PARP inhibitors such as olaparib (Lynparza), niraparib (Zejula), and rucaparib (Rubraca) are most relevant to patients whose tumors have what is known as a homologous recombination deficiency (HRD). That means they have genetic mutations that result in impaired DNA-damage repair, such as BRCA mutations, or have genomic instability—an increased tendency for genetic mutations to arise. Cells with damaged DNA need a protein called PARP to repair their DNA and survive. When PARP activity is blocked by a PARP inhibitor drug, tumor cells with BRCA mutations cannot survive.
PARP inhibitors have also shown some efficacy against tumors without BRCA mutations, and the U.S. Food and Drug Administration (FDA) has approved them for BRCA-normal cancer. The FDA recently approved Zejula as frontline maintenance treatment (treatment given to prevent or delay recurrence) for patients who have had a complete or partial response (their cancer has diminished or disappeared entirely) to first-line platinum-based chemotherapy.
What new treatment options are under development?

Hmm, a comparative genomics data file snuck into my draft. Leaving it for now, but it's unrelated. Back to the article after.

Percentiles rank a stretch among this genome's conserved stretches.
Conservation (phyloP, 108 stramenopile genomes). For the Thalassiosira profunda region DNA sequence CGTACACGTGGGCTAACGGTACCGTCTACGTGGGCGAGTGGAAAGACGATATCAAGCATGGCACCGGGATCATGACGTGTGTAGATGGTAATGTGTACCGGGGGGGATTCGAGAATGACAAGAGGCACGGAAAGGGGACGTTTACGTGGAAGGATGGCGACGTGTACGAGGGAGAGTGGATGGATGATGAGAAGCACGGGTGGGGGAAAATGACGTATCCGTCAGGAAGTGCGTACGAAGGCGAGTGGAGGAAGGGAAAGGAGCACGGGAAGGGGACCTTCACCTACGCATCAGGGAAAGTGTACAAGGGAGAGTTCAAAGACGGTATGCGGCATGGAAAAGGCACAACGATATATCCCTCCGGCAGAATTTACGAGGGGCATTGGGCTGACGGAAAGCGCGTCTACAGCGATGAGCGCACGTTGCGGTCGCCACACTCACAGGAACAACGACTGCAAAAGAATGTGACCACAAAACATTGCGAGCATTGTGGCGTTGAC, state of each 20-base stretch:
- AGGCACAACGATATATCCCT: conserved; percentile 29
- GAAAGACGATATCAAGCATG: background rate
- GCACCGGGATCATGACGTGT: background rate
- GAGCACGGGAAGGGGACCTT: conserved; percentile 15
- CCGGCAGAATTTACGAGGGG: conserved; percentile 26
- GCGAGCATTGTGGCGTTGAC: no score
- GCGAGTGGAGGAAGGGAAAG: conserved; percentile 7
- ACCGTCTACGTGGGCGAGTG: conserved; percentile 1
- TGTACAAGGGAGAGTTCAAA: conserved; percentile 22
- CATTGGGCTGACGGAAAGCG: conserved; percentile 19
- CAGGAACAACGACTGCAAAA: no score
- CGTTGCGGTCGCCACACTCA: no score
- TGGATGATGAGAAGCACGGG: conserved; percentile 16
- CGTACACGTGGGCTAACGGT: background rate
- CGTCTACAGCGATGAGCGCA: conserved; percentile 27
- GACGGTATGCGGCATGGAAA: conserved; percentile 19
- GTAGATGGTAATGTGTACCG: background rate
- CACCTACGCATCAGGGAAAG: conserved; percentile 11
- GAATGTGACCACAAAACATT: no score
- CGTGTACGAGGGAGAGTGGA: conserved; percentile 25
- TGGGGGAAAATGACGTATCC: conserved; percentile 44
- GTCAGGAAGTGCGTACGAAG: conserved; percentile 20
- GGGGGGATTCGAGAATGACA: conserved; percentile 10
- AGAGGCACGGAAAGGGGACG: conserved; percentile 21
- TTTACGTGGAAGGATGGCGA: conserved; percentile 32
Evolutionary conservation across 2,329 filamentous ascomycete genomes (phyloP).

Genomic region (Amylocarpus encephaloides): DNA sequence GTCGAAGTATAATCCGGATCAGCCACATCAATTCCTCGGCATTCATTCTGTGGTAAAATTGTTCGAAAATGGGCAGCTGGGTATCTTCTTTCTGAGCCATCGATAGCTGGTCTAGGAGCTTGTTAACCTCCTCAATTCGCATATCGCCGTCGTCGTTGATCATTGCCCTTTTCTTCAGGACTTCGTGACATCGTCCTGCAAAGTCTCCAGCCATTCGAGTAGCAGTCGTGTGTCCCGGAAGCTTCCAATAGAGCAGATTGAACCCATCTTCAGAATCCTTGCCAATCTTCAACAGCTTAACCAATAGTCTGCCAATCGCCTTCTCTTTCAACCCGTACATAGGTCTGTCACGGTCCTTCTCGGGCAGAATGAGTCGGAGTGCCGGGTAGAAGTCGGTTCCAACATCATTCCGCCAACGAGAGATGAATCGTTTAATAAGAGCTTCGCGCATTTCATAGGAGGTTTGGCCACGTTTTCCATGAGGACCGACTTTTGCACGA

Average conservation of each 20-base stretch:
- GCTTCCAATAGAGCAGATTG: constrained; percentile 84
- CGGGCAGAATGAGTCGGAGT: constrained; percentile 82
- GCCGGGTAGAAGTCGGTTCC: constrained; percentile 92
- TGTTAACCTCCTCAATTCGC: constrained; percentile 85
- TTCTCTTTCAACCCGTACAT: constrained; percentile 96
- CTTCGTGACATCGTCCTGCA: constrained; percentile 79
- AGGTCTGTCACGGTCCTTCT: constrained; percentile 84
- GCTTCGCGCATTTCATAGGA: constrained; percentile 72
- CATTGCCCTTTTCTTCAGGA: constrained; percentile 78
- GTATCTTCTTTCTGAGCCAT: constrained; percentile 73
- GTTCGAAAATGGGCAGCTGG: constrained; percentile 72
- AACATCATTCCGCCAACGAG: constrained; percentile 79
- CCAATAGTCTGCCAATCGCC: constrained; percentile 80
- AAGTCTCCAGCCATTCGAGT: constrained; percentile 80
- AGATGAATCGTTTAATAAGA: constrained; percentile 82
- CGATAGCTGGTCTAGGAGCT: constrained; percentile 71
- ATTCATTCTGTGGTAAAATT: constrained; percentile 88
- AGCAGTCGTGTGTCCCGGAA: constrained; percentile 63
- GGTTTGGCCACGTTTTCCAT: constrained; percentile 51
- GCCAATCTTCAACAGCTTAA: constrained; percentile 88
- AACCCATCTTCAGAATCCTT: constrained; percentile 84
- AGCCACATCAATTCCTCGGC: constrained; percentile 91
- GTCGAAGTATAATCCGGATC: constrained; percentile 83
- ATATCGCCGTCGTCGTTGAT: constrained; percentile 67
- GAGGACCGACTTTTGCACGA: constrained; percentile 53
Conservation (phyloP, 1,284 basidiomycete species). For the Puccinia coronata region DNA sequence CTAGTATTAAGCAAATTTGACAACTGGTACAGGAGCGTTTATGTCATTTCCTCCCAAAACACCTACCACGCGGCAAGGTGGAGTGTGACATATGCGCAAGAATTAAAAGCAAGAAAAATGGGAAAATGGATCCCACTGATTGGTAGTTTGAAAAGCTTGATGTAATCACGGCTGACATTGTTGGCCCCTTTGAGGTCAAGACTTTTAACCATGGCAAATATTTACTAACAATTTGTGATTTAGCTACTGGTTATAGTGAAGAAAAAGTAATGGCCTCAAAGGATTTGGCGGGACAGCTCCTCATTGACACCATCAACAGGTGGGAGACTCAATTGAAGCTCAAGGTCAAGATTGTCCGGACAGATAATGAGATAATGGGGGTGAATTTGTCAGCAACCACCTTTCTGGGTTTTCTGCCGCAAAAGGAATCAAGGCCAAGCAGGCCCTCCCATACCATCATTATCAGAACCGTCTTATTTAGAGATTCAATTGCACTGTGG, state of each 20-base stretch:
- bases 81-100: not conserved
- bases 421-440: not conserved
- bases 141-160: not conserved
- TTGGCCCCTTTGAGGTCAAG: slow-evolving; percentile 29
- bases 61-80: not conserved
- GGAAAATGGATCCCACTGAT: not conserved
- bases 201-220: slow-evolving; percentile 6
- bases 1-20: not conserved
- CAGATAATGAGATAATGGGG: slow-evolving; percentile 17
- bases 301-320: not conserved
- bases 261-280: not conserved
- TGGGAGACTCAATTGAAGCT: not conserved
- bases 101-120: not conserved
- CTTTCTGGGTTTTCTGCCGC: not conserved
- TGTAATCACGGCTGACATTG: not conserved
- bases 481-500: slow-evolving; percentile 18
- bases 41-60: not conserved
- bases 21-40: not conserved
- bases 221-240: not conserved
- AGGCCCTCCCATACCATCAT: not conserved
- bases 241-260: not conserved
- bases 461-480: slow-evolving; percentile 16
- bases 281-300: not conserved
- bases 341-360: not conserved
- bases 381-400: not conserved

Despite the impact that bevacizumab and PARP inhibitors have had on ovarian cancer treatment, there is still no cure for advanced ovarian cancer. There is a need for therapies that provide longer-lasting relief, especially for patients whose cancers are platinum-resistant or platinum-refractory (platinum-based chemotherapy does not work at all), as well as for those with normal BRCA genes.
Over the past year, a few promising therapies have been making their way through clinical trials. These include:
- Vaccines; e.g., DPX-Survivac
- Antibody-drug conjugates (ADC); e.g, Mirvetuximab soravtansine, for which new clinical trial results were published in May 2020